For My Grandy


This week, my family said goodbye to my grandfather, my mother’s father. William Mitchell was born and died in Covington, Texas, a little bitty town he loved. He left behind a wonderful wife, four children, and a slew of grandchildren and great grandchildren, and he will always be in our hearts.

This picture was taken at my wedding. Our amazing photographer and DJ coordinated to make sure we had our dance to Just the Way You Look Tonight when no one would disturb us. When the song began, our photographer and his assistant surrounded us to capture this sweet, forever moment. Grandy practiced and built his stamina so he could sway with me for a minute or so. I’ll always think of him when I hear that song – how he looked that night, spry enough for a quick dance, mind clear. His still-bright eyes filled with pride and love.

Oh, how I will miss him.

I had the privilege of giving his eulogy. I thought I would share it with you so you could catch a glimpse of this amazing man I got to call my Grandy. I can’t help but brag on him. He is a part of my story. I am a part of his legacy. And the prayers he prayed for me for three decades changed my life in ways I will never know.


Conversations with Grandy often involved him seamlessly spinning together stories, life lessons, truths, praises, and scriptures, so that when you were around him, it was like being encircled by a rich tapestry.

Those stories he told again and again have – as I’m sure he intended – soaked into our bones and become a part of us. So I want to tell you a few of them because they tell of a life well lived and a beautiful legacy.

Grandy’s childhood was idyllic, and then it was tragic. His parents had a home and land on which to grow food, so during the Great Depression they were well off. His beloved mother had cancer. It was terminal, but they didn’t know that because a doctor continued to treat her, trading false hope for everything Grandy’s family had to pay until all their positions and his mother were gone. Grandy’s father had a temper.

He told those stories over and over. The injustice of the doctor. The loss of his mother, who he talked about with love and longing for his entire life. The temper of his father, and that part of his legacy, which he yearned not to continue. With…ummm…varying success.

Grandy walked the streets of Holland after it was liberated from the Nazis. He passed people in cafes who would stand out of respect for the soldiers. The Dutch people, he would say, stood because they had been freed. They stood because they had been rescued.

He came home from the war and met Nanny. He was older and a soldier. She was 15. They rescued each other and started their own family.

Things were tight in those first days of their long life together. After they paid their bills and fed their baby – my mom, Rhonda, there was often not enough money left over for them to eat. They went to Nanny’s cousins’ land where they harvested wild turnip greens and occasionally had enough bullets to shoot a guinea fowl. In the following years, their love and family grew to include Glenda, Brenda and Tim.

Grandy never stopped sacrificing for his family. Every time we buy a rotisserie chicken, My mom remembers that when she went off to college, she thought the most prized and best piece of chicken was the back. The boney back with hardly any meat – it was always the piece that Grandy took for himself, saying it was his favorite. It was years later that she realized he was giving his children and wife the precious meat while, quietly and with no fanfare, saving the scraps for himself.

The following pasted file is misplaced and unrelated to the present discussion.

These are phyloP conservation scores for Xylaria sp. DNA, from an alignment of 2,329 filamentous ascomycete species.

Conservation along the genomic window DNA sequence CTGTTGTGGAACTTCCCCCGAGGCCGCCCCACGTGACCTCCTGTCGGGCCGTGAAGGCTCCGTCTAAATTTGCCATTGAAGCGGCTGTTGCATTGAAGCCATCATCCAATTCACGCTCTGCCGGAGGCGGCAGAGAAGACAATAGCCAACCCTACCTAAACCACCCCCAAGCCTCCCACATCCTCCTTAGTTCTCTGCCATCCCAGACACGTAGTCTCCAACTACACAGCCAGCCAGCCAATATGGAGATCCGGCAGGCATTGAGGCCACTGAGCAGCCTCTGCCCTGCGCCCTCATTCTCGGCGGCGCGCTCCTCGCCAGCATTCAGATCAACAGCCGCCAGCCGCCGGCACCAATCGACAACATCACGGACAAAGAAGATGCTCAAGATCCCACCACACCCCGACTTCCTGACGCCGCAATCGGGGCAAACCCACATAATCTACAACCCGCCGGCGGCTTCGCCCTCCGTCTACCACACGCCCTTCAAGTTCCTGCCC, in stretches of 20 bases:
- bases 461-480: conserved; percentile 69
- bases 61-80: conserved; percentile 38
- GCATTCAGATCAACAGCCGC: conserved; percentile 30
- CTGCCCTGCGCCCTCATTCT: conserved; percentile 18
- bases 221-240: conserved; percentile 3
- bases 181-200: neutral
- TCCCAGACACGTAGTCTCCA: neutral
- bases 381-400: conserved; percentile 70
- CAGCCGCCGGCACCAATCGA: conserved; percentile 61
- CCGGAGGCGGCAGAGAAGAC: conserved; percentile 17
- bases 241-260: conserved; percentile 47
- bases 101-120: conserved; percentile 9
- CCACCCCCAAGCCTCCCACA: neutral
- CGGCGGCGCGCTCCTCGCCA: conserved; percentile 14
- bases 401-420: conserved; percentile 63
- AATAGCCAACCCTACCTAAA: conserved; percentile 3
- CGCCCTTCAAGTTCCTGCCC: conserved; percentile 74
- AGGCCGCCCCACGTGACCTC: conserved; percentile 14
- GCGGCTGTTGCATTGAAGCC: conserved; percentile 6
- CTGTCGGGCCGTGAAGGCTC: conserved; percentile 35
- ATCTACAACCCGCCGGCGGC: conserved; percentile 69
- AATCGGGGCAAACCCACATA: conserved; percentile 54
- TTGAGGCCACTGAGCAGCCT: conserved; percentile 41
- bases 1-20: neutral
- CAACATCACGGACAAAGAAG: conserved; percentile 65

Grandy’s life was soaked in scripture and prayer. How often did we all call in the evenings to ask Grandy and Nanny to pray for us, knowing that they prayed for each of their children and grandchildren by name every night.

“Yes, sugar. I’d be happy to pray for you. We just finished reading our chapter for the night.”

I see him. Sitting at the kitchen table, warn out Bible in front of him, the windows open, curtains catching a fresh breeze as it wafted in and joined their prayers. He fought battles at that table. He fought battles for us.

He had his quirks, too. For all his faith, Bill Mitchell was a great pessimist, especially about two things in particular: 1 – his health – he’s been dying for approximately 30 years, in case you didn’t know. And 2 – all world events as they pertained to End of Days prophesy, which he kept up with by turning his hearing aids off and the TV volume to max.

My earliest memories of him were of his rough, strong hands and fingernails, which were always caked with grease from working on the railroad. His hands were rough with hard work, but he wasn’t rough. His bear of laugh, bright smile and tender eyes gave that away.

As we’ve shared memories over the past days, my cousins and I all share a similar memory. Every time we were around Grandy, he made it his mission for us to know we were loved, special and valued. It wasn’t small talk or a conversation filler, but something communicated with intention and urgency. He wanted his son, sons-in-law and grandsons to know they are men of character, leaders, capable. He wanted his daughters, daughter-in-law, and granddaughters to know they are beautiful, valued, lovely. He worked those words into us and he prayed we would believe them.

As Parkinson’s slowly stole Grandy away, he clung to his praises of us like a lifeboat. His affirmations of his beloved family were so important to him that those words became his autopilot – sometimes the only thing he could even manage to speak. And through repetition and passion he told his brain – these words will be stolen from me last. Up until the very last times I spoke to him, he’d say the words in a cadence familiar to all of us:

“I am the luckiest man in the world. All my children and grandchildren know Jesus and will join me in heaven. I’ve got the prettiest little granddaughters a man ever did see. My grandsons are godly men.”